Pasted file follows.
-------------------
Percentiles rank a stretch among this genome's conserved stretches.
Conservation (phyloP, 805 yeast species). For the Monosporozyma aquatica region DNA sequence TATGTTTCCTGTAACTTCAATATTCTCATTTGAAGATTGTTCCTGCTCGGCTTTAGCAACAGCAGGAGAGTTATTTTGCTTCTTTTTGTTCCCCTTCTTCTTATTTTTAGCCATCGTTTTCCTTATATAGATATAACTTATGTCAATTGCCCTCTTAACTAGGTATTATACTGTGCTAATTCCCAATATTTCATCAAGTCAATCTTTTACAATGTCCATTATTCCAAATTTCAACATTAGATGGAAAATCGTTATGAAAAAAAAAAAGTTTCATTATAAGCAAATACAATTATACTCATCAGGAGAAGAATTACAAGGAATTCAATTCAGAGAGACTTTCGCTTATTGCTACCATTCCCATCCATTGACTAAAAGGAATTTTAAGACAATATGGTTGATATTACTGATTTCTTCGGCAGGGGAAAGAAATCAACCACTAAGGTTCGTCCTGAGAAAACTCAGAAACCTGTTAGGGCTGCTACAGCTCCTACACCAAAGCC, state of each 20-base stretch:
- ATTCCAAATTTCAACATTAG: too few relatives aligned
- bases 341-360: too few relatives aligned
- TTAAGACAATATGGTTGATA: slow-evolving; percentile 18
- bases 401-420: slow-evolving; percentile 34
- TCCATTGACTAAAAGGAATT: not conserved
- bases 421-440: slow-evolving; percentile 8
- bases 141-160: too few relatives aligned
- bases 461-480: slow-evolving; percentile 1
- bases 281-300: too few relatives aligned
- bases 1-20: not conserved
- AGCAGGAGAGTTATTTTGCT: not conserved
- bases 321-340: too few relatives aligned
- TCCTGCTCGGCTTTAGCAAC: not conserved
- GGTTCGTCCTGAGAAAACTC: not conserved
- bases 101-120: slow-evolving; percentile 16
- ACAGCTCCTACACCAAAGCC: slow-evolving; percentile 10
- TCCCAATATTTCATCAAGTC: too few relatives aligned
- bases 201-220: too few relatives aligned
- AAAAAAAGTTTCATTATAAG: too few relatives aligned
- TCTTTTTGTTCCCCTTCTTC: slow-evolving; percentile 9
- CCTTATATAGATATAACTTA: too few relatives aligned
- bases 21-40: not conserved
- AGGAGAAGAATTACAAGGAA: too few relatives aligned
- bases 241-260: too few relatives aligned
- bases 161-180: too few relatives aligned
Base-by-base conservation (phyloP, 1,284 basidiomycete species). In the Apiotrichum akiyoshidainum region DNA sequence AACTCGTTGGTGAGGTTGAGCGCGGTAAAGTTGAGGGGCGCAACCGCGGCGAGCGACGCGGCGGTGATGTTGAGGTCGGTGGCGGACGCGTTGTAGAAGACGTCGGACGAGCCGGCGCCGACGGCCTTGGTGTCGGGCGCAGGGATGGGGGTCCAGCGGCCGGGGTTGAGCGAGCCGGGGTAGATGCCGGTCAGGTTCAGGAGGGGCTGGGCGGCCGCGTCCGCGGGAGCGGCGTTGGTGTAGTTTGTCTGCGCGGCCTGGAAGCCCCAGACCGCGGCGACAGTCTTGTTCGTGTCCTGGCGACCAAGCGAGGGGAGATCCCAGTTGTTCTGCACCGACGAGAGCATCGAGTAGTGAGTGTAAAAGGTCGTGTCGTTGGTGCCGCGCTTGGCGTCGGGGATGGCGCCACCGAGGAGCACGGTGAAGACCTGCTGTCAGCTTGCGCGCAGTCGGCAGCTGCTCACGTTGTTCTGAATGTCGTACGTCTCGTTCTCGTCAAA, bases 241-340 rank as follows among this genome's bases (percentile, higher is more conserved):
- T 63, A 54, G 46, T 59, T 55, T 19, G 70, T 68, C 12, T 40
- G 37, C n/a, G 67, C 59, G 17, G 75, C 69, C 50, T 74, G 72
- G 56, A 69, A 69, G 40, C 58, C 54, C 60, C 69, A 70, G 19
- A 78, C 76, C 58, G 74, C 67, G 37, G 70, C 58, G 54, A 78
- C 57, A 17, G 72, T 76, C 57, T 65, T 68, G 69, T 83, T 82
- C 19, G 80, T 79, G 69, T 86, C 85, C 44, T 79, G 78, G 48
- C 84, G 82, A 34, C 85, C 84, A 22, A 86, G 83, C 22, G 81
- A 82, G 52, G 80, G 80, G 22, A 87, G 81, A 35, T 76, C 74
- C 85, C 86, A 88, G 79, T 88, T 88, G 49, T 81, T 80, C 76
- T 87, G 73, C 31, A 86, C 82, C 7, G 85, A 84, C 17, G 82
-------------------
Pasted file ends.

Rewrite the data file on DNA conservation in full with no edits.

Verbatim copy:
Percentiles rank a stretch among this genome's conserved stretches.
Conservation (phyloP, 805 yeast species). For the Monosporozyma aquatica region DNA sequence TATGTTTCCTGTAACTTCAATATTCTCATTTGAAGATTGTTCCTGCTCGGCTTTAGCAACAGCAGGAGAGTTATTTTGCTTCTTTTTGTTCCCCTTCTTCTTATTTTTAGCCATCGTTTTCCTTATATAGATATAACTTATGTCAATTGCCCTCTTAACTAGGTATTATACTGTGCTAATTCCCAATATTTCATCAAGTCAATCTTTTACAATGTCCATTATTCCAAATTTCAACATTAGATGGAAAATCGTTATGAAAAAAAAAAAGTTTCATTATAAGCAAATACAATTATACTCATCAGGAGAAGAATTACAAGGAATTCAATTCAGAGAGACTTTCGCTTATTGCTACCATTCCCATCCATTGACTAAAAGGAATTTTAAGACAATATGGTTGATATTACTGATTTCTTCGGCAGGGGAAAGAAATCAACCACTAAGGTTCGTCCTGAGAAAACTCAGAAACCTGTTAGGGCTGCTACAGCTCCTACACCAAAGCC, state of each 20-base stretch:
- ATTCCAAATTTCAACATTAG: too few relatives aligned
- bases 341-360: too few relatives aligned
- TTAAGACAATATGGTTGATA: slow-evolving; percentile 18
- bases 401-420: slow-evolving; percentile 34
- TCCATTGACTAAAAGGAATT: not conserved
- bases 421-440: slow-evolving; percentile 8
- bases 141-160: too few relatives aligned
- bases 461-480: slow-evolving; percentile 1
- bases 281-300: too few relatives aligned
- bases 1-20: not conserved
- AGCAGGAGAGTTATTTTGCT: not conserved
- bases 321-340: too few relatives aligned
- TCCTGCTCGGCTTTAGCAAC: not conserved
- GGTTCGTCCTGAGAAAACTC: not conserved
- bases 101-120: slow-evolving; percentile 16
- ACAGCTCCTACACCAAAGCC: slow-evolving; percentile 10
- TCCCAATATTTCATCAAGTC: too few relatives aligned
- bases 201-220: too few relatives aligned
- AAAAAAAGTTTCATTATAAG: too few relatives aligned
- TCTTTTTGTTCCCCTTCTTC: slow-evolving; percentile 9
- CCTTATATAGATATAACTTA: too few relatives aligned
- bases 21-40: not conserved
- AGGAGAAGAATTACAAGGAA: too few relatives aligned
- bases 241-260: too few relatives aligned
- bases 161-180: too few relatives aligned
Base-by-base conservation (phyloP, 1,284 basidiomycete species). In the Apiotrichum akiyoshidainum region DNA sequence AACTCGTTGGTGAGGTTGAGCGCGGTAAAGTTGAGGGGCGCAACCGCGGCGAGCGACGCGGCGGTGATGTTGAGGTCGGTGGCGGACGCGTTGTAGAAGACGTCGGACGAGCCGGCGCCGACGGCCTTGGTGTCGGGCGCAGGGATGGGGGTCCAGCGGCCGGGGTTGAGCGAGCCGGGGTAGATGCCGGTCAGGTTCAGGAGGGGCTGGGCGGCCGCGTCCGCGGGAGCGGCGTTGGTGTAGTTTGTCTGCGCGGCCTGGAAGCCCCAGACCGCGGCGACAGTCTTGTTCGTGTCCTGGCGACCAAGCGAGGGGAGATCCCAGTTGTTCTGCACCGACGAGAGCATCGAGTAGTGAGTGTAAAAGGTCGTGTCGTTGGTGCCGCGCTTGGCGTCGGGGATGGCGCCACCGAGGAGCACGGTGAAGACCTGCTGTCAGCTTGCGCGCAGTCGGCAGCTGCTCACGTTGTTCTGAATGTCGTACGTCTCGTTCTCGTCAAA, bases 241-340 rank as follows among this genome's bases (percentile, higher is more conserved):
- T 63, A 54, G 46, T 59, T 55, T 19, G 70, T 68, C 12, T 40
- G 37, C n/a, G 67, C 59, G 17, G 75, C 69, C 50, T 74, G 72
- G 56, A 69, A 69, G 40, C 58, C 54, C 60, C 69, A 70, G 19
- A 78, C 76, C 58, G 74, C 67, G 37, G 70, C 58, G 54, A 78
- C 57, A 17, G 72, T 76, C 57, T 65, T 68, G 69, T 83, T 82
- C 19, G 80, T 79, G 69, T 86, C 85, C 44, T 79, G 78, G 48
- C 84, G 82, A 34, C 85, C 84, A 22, A 86, G 83, C 22, G 81
- A 82, G 52, G 80, G 80, G 22, A 87, G 81, A 35, T 76, C 74
- C 85, C 86, A 88, G 79, T 88, T 88, G 49, T 81, T 80, C 76
- T 87, G 73, C 31, A 86, C 82, C 7, G 85, A 84, C 17, G 82